Intended for healthcare professionals

Research Article

Symptoms of low blood pressure: a population study.

British Medical Journal 1990; 301 doi: (Published 18 August 1990) Cite this as: British Medical Journal 1990;301:362
  1. S Wessely,
  2. J Nickson,
  3. B Cox
  1. Institute of Psychiatry, London.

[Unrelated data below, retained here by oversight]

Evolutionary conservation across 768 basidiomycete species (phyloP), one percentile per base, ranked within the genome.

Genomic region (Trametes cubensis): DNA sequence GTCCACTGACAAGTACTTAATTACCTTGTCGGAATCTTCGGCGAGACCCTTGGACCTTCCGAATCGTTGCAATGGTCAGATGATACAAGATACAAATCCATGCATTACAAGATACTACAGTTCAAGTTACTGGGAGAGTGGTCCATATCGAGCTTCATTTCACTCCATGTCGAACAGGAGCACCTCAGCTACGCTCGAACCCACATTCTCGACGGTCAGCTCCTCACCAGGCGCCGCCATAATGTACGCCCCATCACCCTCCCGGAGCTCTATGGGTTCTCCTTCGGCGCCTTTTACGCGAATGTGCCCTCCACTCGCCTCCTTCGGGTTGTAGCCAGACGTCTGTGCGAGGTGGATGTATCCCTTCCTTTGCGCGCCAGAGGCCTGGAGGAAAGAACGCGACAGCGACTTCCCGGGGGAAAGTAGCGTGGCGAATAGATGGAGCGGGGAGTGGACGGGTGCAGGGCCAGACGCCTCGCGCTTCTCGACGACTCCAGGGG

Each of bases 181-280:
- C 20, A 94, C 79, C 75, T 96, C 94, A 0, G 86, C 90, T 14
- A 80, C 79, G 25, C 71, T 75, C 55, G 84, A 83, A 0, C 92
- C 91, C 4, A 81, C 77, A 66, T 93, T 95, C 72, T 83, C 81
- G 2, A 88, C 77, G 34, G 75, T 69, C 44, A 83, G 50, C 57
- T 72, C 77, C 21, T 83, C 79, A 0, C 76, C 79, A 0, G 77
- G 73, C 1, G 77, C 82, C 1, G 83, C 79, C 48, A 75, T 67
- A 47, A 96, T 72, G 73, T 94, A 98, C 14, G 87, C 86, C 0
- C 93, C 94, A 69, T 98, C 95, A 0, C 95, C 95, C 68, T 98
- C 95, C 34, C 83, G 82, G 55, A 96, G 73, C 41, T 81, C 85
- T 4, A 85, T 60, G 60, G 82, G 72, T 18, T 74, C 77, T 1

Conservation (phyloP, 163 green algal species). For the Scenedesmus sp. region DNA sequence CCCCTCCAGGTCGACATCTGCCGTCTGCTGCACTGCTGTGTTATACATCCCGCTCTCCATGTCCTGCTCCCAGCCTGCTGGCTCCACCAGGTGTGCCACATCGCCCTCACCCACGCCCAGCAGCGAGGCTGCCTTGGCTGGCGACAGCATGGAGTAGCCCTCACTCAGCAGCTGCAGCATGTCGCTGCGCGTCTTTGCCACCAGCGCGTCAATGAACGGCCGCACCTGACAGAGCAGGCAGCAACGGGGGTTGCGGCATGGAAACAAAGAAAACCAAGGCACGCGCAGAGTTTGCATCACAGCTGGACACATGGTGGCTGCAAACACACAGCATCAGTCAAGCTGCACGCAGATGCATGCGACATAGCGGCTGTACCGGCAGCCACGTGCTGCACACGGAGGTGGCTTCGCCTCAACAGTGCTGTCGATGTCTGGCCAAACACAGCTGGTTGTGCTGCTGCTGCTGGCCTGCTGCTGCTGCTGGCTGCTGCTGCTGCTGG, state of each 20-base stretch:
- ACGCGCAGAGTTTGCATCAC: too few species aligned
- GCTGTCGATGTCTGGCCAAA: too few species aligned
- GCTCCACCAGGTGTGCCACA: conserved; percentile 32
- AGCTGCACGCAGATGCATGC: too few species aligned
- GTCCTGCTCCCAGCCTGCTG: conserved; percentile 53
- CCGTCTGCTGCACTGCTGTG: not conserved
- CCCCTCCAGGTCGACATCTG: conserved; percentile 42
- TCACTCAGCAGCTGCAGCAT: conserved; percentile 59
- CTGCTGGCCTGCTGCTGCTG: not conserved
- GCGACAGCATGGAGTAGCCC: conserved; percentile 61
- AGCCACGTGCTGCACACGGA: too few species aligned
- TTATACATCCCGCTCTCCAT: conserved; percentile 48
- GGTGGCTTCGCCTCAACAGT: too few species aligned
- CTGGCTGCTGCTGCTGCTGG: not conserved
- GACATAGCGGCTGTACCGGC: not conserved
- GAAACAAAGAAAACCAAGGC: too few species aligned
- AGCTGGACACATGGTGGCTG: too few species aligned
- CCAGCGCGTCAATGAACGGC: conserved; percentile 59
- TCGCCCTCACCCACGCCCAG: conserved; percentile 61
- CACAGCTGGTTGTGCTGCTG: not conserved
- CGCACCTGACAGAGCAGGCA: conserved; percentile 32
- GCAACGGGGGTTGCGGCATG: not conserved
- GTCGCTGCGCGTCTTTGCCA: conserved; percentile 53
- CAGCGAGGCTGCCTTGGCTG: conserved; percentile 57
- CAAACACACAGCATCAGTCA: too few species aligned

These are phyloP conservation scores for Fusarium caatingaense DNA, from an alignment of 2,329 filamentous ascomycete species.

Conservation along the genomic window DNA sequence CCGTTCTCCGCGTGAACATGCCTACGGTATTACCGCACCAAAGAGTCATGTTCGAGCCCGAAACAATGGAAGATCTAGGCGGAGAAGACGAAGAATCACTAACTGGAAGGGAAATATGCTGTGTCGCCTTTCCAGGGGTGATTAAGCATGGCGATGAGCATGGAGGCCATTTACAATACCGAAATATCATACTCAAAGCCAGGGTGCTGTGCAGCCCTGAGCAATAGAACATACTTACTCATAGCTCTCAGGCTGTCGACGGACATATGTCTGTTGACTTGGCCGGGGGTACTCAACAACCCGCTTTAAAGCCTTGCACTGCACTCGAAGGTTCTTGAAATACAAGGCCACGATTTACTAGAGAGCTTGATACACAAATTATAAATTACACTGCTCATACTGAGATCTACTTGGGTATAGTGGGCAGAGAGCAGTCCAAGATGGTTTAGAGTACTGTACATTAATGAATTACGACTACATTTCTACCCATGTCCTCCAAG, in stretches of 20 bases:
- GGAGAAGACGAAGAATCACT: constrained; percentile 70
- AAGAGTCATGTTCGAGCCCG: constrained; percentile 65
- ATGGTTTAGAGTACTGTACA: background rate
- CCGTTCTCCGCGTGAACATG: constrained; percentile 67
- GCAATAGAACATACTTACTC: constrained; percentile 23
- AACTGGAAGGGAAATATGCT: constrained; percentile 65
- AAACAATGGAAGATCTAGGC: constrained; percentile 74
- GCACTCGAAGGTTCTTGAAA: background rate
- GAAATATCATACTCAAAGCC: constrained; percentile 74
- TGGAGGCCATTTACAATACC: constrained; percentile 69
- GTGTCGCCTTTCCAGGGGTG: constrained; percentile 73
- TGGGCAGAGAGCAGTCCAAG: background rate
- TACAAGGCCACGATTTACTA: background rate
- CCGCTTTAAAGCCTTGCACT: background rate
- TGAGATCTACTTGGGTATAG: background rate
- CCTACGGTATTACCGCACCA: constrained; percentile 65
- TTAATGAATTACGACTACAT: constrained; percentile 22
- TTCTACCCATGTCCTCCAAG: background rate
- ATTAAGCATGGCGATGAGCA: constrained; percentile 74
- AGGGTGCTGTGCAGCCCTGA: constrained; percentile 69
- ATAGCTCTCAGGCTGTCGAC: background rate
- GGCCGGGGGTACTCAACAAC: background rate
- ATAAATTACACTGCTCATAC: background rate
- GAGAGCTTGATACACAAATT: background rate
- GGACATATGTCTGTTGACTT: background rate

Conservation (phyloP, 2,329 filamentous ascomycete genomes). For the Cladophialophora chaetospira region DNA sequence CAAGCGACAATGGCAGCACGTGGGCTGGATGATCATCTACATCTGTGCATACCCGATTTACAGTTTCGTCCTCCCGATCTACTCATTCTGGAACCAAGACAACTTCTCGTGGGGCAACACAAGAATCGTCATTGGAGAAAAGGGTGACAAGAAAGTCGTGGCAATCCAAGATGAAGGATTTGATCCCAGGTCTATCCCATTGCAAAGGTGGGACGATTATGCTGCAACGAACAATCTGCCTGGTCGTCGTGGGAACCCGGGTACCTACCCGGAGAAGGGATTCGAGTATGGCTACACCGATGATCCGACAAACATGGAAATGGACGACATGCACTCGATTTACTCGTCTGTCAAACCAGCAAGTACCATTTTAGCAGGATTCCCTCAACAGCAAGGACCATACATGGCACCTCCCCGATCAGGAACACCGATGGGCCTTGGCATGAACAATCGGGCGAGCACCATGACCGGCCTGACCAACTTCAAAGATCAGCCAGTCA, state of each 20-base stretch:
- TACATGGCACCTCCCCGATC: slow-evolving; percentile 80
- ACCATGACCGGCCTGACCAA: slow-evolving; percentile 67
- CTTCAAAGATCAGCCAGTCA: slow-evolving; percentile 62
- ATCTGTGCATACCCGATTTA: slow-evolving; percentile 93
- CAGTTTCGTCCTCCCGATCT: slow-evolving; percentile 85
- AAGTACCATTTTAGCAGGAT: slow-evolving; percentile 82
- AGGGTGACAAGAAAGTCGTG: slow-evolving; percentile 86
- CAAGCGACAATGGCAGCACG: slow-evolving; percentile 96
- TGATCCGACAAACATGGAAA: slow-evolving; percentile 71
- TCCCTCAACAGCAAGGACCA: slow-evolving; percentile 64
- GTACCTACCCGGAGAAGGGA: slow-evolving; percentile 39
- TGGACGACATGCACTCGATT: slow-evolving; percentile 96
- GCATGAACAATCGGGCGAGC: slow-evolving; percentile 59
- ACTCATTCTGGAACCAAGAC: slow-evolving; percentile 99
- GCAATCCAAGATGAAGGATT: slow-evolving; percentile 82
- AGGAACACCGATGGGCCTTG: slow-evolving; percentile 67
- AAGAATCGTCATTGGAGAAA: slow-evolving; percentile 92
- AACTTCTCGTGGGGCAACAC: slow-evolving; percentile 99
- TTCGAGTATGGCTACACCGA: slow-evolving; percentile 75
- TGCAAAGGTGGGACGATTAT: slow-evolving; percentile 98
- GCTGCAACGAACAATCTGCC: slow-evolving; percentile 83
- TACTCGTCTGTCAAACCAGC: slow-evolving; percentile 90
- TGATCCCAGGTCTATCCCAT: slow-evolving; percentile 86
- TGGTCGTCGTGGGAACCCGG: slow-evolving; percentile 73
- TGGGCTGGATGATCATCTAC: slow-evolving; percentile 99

OBJECTIVE--To establish whether an association exists between blood pressures in the "low normal" range and common symptoms such as tiredness, dizziness, headache, and palpitation, as suggested by French and German medical practice but not English or American medical practice. DESIGN--Cross sectional population based survey (the health and lifestyle survey) of blood pressure measurements and self reported common symptoms. Results were analysed by combined stratification and logistic regression. SUBJECTS--7383 (82%) Adults aged 18 and over chosen from the electoral register in England, Wales, and Scotland for the health and lifestyle survey, in whom satisfactory physiological measurements were taken, from 9003 in the interviewed sample. MAIN OUTCOME MEASURES--Body mass index, smoking, social class, exercise, self declared physical illnesses, hours slept, use of drugs, and psychological illness as determined with the general health questionnaire assessed as potential confounders. RESULTS--True confounders were sex, age, taking of drugs, physical illness, exercise, and body mass index. A negative association was found between systolic blood pressure and self reported tiredness and feeling faint, which persisted after adjustment for the confounders. The association was strongest in women aged under 50. A negative association between systolic blood pressure and headache and a positive association between systolic blood pressure and palpitation were explained by confounding by age. CONCLUSIONS--Systemic hypotension is associated with persistent tiredness but treatment is not suggested as either possible or necessary. Instead, low blood pressures may be associated with opposite effects on mortality contrasted with morbidity.